Tuesday, October 7, 2014

Autumn Grace #7: A Letter from a Mama to Her Son, 1933

Welcome back to my 
Autumn Grace series!

Many years ago my mother digitized letters that her widowed grandmother (and namesake) Mary Graves Hess had written to her son Henry when he was a young adult and had recently moved out of town to find work. I just found one of the letters in a photo folder on my laptop.

Here she wrote a chatty letter about cooking chicken, planting peas in her garden, asking someone about ploughing, sick neighbors and family members, plans for visiting, encouragements to go to church, and all sort of other topics. I am glad that I don't have to do everything from scratch like she did. Plucking a chicken? I think not.

I think she liked to drop hints about her expectations for him as a son, like saying, "I don't know how many times a day I think 'If Henry were here, I wouldn't have to do this," or lamenting, "Poor Mr. Harris! If he only had children to look after him!"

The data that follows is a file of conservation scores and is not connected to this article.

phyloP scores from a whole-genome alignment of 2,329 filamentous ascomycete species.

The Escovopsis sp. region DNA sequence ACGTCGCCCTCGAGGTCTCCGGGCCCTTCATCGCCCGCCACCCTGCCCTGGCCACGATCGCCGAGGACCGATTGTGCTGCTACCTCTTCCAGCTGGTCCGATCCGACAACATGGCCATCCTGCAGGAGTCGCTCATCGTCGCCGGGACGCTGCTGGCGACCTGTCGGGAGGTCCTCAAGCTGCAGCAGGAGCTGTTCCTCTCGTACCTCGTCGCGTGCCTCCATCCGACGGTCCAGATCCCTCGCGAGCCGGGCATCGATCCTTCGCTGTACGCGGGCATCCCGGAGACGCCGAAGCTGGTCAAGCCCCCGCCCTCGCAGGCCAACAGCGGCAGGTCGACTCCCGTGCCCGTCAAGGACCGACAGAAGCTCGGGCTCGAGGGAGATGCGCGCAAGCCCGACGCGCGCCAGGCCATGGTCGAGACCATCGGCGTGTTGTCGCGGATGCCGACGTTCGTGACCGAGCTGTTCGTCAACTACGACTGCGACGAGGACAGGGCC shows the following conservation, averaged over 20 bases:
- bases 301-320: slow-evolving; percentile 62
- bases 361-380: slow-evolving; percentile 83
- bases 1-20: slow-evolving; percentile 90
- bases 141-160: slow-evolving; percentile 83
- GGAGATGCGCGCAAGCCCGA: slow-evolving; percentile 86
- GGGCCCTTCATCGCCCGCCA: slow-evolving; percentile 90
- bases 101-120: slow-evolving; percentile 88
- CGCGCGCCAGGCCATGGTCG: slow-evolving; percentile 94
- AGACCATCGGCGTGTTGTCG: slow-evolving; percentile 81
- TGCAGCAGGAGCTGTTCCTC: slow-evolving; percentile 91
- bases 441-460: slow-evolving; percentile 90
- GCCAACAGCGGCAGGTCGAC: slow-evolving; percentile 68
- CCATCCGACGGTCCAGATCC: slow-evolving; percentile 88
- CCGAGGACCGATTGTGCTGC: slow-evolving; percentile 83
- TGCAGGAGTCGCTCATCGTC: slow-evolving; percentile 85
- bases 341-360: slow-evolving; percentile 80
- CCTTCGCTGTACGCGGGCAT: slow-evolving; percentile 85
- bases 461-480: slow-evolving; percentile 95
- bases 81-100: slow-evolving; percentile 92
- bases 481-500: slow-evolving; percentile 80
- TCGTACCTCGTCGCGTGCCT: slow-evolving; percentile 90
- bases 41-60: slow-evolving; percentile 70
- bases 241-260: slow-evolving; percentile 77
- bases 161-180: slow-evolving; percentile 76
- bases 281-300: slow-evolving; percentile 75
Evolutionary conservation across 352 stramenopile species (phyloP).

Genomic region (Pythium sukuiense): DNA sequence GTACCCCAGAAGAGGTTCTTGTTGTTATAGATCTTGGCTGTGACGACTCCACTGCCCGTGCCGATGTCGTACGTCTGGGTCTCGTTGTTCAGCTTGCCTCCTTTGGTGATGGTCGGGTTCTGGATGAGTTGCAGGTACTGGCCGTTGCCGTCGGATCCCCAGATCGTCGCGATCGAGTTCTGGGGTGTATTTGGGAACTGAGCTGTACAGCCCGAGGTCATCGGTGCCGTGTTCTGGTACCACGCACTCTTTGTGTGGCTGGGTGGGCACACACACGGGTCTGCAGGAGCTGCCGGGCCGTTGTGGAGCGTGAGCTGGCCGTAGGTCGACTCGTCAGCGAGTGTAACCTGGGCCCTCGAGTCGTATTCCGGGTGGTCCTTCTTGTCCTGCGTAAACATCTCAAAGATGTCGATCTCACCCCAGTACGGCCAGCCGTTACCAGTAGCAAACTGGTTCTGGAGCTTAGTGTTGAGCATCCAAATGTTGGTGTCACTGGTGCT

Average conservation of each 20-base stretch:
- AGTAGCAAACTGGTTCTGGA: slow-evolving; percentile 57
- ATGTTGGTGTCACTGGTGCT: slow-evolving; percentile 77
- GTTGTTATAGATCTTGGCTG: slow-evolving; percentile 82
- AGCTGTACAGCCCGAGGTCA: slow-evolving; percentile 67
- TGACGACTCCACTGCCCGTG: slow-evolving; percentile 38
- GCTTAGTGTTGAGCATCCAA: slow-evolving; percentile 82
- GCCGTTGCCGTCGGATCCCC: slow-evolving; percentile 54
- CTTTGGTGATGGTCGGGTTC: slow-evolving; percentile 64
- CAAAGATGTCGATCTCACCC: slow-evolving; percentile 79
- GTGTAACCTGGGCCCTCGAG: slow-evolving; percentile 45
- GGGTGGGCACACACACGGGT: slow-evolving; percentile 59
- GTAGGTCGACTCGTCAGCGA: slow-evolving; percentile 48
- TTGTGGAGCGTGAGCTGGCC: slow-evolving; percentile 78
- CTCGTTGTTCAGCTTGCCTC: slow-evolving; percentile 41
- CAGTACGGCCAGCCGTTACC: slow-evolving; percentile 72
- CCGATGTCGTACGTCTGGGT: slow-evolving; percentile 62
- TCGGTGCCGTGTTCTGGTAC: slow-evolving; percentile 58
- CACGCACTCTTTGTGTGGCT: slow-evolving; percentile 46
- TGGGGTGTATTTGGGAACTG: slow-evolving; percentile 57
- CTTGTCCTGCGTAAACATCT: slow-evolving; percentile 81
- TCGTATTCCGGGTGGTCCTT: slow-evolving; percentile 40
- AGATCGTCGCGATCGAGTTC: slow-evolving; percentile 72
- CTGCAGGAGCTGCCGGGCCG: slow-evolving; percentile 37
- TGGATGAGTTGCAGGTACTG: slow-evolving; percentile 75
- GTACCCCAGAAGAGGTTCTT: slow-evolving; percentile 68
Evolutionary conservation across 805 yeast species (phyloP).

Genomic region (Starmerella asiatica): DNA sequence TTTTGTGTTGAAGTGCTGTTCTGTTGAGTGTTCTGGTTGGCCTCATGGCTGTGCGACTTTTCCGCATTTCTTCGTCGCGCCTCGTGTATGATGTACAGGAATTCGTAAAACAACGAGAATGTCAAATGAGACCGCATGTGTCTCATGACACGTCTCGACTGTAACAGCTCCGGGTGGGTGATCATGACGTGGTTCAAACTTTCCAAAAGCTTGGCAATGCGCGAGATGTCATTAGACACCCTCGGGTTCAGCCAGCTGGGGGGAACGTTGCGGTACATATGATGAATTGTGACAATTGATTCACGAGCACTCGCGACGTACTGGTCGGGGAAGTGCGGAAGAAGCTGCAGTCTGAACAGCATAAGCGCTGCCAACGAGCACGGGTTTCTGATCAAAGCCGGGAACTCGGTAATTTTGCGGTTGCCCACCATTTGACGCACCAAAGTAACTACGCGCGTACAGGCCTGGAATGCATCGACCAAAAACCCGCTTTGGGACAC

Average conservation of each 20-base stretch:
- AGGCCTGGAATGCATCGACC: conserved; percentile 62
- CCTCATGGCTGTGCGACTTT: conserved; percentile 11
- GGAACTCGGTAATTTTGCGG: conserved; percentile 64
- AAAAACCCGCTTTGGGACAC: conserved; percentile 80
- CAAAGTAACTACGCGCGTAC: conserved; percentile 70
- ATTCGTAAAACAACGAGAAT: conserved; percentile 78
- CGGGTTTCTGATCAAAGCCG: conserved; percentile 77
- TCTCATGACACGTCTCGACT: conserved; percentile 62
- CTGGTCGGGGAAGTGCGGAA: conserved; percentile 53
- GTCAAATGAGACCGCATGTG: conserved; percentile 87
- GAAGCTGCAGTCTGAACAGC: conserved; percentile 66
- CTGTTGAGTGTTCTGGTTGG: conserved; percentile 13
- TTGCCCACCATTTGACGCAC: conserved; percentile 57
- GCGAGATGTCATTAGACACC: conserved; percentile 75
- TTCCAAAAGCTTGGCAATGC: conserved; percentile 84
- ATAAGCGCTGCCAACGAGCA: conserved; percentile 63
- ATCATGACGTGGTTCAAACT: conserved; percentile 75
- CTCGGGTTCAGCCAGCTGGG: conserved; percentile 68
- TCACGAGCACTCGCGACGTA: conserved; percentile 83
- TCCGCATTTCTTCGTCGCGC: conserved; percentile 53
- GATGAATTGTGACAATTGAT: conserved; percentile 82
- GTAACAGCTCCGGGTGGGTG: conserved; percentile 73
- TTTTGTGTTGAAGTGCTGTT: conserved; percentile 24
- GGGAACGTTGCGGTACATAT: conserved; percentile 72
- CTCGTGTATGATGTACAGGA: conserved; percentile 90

Sadly, Mary passed away about three years later at the age of 47. I visited her grave this past summer when I went to the memorial for my grandparents at the same cemetery. She did live long enough to see the wedding of Henry and longtime neighbor Dorothy in 1934; they were married for 75 years and named their middle child (my mother) after her. My oldest daughter is also named Mary.

I sometimes wonder what it would have been like to sit down with my great-grandmother and learn about her life, her faith, her aspirations, her mothering experience, and so much more. I'm so glad that she cared enough to write letters to her children. She did it for them for then, not for me for now. But still, I guess this is the next best thing to talking to her in person. 

I also think of my own legacy. I don't send my children handwritten letters often, but I do blog, and I do send out monthly family e-mail letters to all of my relatives. I tell my stories. I share my thoughts. I take plenty of pictures. Maybe someday my own great-grandchildren will see them and wonder.

Grandpa kept up the
vegetable gardening legacy
until his death in 2010

I helped a little, too.

I'll sign off now as she did then: 

"Lots of love, Mama" 

"God bless you and keep you."

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